My peace I give to you; not as the world gives, do I give to you. Do not let your hearts be troubled, nor fearful John 14:27

Knowing that you have Christ’s peace, perhaps you’re wondering why there are times when you don’t really feel it.

You might find yourself filled with anger, fear, or frustration instead. This side of heaven we’ll never have perfect peace in every situation. Some events may cause immediate and justifiable alarm.

But we don’t have to let distressing emotions continually hold us in their grip. There is a way to regain our peace, and Paul wrote about it in Philippians 4:6-9.

The first step to regain Christ’s peace is to cry out to our heavenly Father.

Do not be anxious about anything, but in everything by prayer and pleading with thanksgiving let your requests be made known to God v. 6. We’ve all prayed in ways that increase our anxiety by focusing on the situation instead of on the Lord.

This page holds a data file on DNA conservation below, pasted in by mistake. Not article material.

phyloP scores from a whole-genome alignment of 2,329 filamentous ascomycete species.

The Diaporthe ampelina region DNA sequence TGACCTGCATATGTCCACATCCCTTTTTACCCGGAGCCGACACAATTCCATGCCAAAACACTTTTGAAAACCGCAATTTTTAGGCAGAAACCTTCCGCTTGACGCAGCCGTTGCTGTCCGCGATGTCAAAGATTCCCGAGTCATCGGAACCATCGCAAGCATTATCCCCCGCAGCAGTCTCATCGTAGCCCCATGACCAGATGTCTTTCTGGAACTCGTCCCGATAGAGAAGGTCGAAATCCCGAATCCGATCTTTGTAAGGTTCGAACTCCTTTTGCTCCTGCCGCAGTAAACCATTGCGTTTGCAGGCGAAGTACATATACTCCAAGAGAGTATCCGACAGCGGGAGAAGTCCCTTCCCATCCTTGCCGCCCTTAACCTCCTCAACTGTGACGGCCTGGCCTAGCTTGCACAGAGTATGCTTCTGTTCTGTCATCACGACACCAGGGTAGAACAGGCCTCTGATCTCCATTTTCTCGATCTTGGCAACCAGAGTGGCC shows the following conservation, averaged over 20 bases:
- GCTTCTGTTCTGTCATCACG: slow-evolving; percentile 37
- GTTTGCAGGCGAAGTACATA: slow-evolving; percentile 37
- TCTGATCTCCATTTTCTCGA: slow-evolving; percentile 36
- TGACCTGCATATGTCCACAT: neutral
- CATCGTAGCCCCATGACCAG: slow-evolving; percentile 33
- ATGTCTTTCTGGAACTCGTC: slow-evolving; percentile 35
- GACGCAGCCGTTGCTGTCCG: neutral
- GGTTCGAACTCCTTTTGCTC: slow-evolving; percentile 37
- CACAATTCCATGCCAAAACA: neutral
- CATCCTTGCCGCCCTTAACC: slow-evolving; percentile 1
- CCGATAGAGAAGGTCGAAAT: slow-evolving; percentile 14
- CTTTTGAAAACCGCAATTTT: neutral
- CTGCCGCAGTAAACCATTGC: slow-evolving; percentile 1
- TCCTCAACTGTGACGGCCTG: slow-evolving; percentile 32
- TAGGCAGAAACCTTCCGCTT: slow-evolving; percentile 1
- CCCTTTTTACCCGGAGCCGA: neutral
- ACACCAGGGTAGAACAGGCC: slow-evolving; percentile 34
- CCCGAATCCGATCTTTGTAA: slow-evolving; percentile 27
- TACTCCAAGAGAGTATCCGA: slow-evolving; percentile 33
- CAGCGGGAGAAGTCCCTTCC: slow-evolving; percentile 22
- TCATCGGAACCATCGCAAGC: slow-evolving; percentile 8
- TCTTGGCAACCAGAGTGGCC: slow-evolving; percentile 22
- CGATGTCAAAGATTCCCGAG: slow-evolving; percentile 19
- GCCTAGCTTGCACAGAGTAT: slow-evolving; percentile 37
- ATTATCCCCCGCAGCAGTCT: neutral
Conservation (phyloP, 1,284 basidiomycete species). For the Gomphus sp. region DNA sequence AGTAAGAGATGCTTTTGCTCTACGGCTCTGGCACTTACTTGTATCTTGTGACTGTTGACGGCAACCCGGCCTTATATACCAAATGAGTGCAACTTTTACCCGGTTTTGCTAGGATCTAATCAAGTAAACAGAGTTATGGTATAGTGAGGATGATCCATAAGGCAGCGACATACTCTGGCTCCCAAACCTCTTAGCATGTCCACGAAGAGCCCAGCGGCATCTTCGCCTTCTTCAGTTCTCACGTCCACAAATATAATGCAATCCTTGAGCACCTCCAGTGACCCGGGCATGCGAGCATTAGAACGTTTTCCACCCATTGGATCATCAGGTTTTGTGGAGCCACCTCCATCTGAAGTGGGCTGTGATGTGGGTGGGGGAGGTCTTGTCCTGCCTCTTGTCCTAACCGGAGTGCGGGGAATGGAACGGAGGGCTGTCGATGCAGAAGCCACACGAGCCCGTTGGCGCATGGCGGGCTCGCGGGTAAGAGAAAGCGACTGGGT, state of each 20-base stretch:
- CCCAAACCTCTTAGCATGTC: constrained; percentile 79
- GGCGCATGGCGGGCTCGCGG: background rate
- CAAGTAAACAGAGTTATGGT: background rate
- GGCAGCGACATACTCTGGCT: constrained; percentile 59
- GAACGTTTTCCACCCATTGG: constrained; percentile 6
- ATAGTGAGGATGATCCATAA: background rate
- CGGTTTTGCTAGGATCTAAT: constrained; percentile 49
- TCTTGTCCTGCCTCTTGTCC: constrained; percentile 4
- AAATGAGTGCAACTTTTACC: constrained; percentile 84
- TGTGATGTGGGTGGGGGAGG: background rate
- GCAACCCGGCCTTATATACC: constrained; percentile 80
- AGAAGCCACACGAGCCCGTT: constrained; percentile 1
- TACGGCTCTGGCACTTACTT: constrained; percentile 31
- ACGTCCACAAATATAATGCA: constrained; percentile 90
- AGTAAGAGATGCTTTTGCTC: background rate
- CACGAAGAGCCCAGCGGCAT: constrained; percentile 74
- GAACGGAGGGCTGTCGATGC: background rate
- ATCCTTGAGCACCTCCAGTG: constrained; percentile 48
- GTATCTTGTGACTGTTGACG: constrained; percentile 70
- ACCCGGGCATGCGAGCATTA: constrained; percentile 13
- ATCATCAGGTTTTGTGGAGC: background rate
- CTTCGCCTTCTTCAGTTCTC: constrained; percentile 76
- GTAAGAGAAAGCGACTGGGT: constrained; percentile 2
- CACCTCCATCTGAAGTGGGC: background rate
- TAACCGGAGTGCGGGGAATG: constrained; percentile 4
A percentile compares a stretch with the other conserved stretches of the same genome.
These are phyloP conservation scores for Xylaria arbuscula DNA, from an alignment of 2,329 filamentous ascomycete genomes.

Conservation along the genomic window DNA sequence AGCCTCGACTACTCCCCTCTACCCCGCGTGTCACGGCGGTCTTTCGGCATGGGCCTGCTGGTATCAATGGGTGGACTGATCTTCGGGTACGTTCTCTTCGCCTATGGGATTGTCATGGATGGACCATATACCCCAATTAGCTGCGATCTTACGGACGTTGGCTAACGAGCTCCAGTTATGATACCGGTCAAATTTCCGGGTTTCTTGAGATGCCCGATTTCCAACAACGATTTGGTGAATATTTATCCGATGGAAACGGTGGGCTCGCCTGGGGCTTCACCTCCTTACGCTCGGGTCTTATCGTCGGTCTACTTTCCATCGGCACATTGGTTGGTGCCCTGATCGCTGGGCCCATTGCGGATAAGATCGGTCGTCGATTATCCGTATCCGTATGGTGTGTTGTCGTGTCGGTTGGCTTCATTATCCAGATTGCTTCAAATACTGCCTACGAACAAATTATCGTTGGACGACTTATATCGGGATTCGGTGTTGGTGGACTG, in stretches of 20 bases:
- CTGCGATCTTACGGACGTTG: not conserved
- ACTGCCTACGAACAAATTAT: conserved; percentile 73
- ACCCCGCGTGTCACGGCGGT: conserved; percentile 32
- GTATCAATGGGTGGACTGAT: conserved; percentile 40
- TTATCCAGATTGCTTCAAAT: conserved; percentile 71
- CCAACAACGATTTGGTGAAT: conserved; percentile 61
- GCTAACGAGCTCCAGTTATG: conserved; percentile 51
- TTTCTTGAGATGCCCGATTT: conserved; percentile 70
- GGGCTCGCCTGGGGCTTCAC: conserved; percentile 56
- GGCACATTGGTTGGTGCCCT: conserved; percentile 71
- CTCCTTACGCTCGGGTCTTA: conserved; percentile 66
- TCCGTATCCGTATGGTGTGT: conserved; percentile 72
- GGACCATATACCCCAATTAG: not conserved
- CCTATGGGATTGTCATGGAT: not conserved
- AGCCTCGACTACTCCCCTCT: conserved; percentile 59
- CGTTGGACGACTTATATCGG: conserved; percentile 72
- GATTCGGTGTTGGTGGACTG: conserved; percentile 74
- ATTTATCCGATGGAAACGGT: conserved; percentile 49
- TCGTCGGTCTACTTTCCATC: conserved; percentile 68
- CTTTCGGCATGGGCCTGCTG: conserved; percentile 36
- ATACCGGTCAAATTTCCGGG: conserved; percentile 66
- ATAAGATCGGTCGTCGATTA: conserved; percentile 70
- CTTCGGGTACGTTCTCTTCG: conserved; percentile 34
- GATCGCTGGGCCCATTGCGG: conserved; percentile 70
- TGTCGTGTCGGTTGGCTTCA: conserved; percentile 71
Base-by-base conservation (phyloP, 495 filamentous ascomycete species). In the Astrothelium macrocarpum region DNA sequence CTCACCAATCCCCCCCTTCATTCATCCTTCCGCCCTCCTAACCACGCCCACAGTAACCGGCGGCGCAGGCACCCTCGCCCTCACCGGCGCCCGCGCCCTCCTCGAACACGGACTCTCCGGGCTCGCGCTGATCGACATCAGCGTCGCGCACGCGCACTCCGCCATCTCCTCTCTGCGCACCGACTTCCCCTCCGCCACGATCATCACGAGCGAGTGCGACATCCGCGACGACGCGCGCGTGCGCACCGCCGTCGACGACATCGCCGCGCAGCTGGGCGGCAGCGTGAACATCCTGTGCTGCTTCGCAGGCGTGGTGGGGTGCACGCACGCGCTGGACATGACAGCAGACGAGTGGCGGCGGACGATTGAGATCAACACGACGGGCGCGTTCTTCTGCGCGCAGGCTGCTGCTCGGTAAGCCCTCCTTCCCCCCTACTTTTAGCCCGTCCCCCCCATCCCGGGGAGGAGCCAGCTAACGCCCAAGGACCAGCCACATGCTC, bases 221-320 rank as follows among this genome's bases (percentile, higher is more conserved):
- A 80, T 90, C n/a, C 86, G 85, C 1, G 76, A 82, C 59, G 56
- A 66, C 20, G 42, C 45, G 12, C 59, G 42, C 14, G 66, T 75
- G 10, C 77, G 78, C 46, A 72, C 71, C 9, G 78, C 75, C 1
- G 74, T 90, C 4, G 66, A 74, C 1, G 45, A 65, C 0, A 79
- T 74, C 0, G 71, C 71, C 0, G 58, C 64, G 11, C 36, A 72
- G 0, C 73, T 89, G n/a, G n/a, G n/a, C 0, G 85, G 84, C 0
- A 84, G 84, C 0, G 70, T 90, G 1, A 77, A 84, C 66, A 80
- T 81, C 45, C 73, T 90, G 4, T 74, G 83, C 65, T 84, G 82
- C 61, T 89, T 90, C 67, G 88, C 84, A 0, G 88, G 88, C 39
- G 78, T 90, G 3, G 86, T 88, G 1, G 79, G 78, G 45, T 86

Prayer that meditates on scriptural truths about His power and love is a far better approach. The fruit of such prayer will be the peace of God, which surpasses all comprehension and guards our hearts and minds v. 7. The ultimate outcome is an increase in spiritual maturity, because your trust in the Lord has been strengthened.

The second step is to control our thoughts.

This is very important because how we think determines how we feel and what we do. Paul tells us exactly what to focus our minds on—whatever is true, honorable, right, pure, lovely, commendable, excellent, and praiseworthy

Now, if you look at that list, every one of these qualities describes God, His Word, and His ways.

When our minds are engaged in thoughts of the Lord, the dark situations that cause us anxiety are diminished.

And Christ’s peace fills us, no matter what the circumstances are.

But if we let our thoughts center on things that are not right or good, our trust in God is eroded, and emotions like anger, frustration, and anxiety will dominate us. We find ourselves tossed about like waves in a storm and begin to doubt that God loves us.